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Education and Childhood


by Joseph Dunne — 2008

This chapter grapples with “the obligation that the existence of children entails for every human society” (Hannah Arendt, “The Crisis in Education,” in Between Past and Future [New York: Penguin Books, 1968], 185.) Joseph Dunne begins by considering the dominant views of Western societies about the early years of childhood, the ideas which have shaped primary education practices. Those ideas, he claims, have been shaped by (1) the modern idea of “progress,” with its ultimate goal of “maturity,” and (2) postmodern social conditions which sometimes, for example, “enlist children as consumers,” transforming innocence into knowingness and cynicism.


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This article originally appeared as NSSE Yearbook Vol 107. No. 1.


Cite This Article as: Teachers College Record Volume 110 Number 13, 2008, p. 258-273
http://www.tcrecord.org ID Number: 18476, Date Accessed: 12/14/2017 12:10:31 PM

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About the Author
  • Joseph Dunne
    Dublin City University
    E-mail Author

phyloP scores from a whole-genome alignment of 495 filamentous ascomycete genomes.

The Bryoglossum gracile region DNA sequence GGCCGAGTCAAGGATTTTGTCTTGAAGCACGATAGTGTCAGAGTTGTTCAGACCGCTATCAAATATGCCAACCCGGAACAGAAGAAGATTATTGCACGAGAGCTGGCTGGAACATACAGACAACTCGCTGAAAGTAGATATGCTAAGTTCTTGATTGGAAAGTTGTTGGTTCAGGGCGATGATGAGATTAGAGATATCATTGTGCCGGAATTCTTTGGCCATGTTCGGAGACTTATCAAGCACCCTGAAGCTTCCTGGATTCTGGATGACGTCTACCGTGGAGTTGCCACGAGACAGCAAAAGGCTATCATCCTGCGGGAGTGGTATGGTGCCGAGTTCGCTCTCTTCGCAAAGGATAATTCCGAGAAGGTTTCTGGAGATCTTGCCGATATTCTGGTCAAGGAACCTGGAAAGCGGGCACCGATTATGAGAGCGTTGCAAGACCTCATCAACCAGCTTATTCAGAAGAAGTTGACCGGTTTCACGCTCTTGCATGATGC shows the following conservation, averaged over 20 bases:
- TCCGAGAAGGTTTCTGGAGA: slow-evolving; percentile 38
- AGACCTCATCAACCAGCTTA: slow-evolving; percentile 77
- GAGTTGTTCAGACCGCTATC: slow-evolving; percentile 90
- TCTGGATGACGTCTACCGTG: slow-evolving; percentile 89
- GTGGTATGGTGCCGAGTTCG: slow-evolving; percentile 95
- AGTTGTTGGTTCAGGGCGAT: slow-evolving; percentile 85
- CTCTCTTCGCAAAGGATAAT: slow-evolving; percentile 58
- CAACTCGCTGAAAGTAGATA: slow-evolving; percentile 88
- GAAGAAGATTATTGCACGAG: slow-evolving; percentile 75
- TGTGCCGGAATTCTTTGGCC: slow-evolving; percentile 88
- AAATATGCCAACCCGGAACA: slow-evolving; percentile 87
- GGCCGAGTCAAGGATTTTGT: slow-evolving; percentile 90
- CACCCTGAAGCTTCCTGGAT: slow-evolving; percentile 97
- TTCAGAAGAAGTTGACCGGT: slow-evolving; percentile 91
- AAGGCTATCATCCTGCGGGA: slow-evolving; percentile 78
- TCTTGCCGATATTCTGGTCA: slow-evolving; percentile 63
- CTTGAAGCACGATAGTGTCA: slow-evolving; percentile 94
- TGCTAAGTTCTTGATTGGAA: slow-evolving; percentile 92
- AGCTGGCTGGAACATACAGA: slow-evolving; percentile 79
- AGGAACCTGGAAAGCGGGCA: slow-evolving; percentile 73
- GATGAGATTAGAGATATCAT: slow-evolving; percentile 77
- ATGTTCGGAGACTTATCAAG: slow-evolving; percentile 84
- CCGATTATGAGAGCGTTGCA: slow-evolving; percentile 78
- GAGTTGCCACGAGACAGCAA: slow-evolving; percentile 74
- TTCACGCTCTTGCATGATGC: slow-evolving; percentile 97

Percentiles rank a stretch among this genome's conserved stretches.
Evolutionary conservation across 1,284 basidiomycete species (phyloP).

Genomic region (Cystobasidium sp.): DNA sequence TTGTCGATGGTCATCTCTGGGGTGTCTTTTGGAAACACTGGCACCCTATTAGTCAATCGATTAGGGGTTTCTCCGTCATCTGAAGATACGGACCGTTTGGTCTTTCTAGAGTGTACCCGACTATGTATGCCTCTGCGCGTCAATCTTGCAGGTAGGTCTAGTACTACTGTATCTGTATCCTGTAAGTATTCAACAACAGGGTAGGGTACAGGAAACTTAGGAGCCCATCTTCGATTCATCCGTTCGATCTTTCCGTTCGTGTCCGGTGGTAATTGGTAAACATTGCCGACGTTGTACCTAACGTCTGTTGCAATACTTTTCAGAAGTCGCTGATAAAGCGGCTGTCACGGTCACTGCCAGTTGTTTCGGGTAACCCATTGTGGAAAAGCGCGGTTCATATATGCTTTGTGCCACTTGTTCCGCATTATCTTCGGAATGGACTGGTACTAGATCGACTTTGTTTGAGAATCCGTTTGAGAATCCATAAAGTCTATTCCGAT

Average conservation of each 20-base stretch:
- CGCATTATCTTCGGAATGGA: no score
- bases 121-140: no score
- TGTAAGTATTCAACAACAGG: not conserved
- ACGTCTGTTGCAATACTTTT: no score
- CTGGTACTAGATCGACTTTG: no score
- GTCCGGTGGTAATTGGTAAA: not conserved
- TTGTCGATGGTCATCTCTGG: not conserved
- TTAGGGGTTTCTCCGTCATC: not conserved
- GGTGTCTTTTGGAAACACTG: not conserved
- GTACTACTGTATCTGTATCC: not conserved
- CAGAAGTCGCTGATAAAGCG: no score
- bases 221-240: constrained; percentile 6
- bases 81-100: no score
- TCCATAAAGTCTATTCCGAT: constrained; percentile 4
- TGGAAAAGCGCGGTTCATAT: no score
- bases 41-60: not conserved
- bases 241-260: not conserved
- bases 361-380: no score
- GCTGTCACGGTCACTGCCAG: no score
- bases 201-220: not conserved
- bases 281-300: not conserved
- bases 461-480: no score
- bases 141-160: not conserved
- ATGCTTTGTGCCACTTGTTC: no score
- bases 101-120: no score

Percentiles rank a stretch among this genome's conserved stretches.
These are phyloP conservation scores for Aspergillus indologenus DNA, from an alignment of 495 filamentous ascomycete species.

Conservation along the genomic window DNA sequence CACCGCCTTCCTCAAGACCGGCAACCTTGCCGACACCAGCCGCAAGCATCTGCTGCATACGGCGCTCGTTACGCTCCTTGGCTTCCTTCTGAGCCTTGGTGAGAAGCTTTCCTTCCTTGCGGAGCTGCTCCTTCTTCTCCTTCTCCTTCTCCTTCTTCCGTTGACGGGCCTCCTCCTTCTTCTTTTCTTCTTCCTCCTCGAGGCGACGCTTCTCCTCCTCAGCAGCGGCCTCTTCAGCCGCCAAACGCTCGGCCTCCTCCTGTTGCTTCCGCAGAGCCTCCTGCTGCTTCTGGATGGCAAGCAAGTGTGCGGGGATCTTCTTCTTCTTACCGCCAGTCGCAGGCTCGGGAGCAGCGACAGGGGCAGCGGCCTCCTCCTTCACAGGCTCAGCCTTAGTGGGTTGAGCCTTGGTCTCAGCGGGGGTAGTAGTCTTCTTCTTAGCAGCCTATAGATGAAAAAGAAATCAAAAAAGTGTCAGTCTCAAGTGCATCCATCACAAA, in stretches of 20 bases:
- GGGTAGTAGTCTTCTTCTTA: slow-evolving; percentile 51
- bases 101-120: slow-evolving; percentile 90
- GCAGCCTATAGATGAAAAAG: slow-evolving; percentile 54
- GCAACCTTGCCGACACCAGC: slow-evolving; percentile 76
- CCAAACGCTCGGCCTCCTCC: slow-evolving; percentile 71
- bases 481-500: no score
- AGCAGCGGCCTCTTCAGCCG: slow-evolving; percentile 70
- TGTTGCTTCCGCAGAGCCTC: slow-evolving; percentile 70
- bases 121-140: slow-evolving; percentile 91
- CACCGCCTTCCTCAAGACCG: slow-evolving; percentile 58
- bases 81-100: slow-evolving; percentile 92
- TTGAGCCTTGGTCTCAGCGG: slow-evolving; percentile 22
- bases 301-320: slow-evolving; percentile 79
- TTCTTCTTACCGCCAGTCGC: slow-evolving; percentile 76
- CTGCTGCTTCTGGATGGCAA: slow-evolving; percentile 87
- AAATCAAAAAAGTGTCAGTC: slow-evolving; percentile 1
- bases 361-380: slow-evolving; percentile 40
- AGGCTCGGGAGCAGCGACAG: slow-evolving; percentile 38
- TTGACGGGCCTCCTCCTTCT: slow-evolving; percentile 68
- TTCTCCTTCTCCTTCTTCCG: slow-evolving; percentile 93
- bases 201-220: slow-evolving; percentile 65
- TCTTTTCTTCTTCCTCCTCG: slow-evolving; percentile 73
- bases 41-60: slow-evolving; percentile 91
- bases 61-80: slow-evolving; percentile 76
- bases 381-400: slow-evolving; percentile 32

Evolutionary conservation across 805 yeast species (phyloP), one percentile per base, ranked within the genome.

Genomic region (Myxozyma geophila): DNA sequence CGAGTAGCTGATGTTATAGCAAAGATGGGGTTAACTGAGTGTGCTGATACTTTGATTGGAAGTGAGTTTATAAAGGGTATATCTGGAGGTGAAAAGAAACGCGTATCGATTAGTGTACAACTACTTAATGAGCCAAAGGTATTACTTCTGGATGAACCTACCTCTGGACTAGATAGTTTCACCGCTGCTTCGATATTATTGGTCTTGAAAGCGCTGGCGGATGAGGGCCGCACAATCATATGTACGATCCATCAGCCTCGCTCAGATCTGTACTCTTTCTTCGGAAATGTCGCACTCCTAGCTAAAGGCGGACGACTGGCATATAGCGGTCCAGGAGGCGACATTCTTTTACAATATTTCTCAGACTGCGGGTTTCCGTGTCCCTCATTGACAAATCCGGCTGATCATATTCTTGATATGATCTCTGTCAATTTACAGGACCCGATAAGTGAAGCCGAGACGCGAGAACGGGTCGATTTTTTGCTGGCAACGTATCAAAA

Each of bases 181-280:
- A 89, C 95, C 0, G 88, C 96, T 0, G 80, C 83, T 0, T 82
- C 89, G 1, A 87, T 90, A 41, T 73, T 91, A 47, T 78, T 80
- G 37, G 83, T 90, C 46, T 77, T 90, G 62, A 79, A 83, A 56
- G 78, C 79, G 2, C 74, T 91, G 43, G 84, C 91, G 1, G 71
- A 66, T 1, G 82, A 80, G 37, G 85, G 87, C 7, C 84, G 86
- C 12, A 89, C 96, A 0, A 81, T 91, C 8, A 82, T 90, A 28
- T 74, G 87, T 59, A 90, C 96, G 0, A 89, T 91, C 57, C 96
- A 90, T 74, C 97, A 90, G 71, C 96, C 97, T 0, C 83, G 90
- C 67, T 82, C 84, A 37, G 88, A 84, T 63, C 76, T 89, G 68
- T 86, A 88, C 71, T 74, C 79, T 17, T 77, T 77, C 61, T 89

JOSEPH DUNNE enjoys teaching courses with a philosophical and historical orientation in the Education and Humanities programs at St. Patrick’s College, Dublin City University, where he coordinates foundation studies in Education and is Head of Human Development. Author of Back to the Rough Ground: Practical Judgment and the Lure of Technique (1997), he has also co-edited Questioning Ireland: Debates in Political Philosophy and Public Policy (2000); Childhood and Its Discontents: The First Seamus Heaney Lectures (2002); and Education and Practice: Upholding the Integrity of Teaching and Learning (2004). Among his study interests are engaged agency, childhood, and human flourishing. A collection of his essays, Persons in Practice, is due from University of Notre Dame Press next year.
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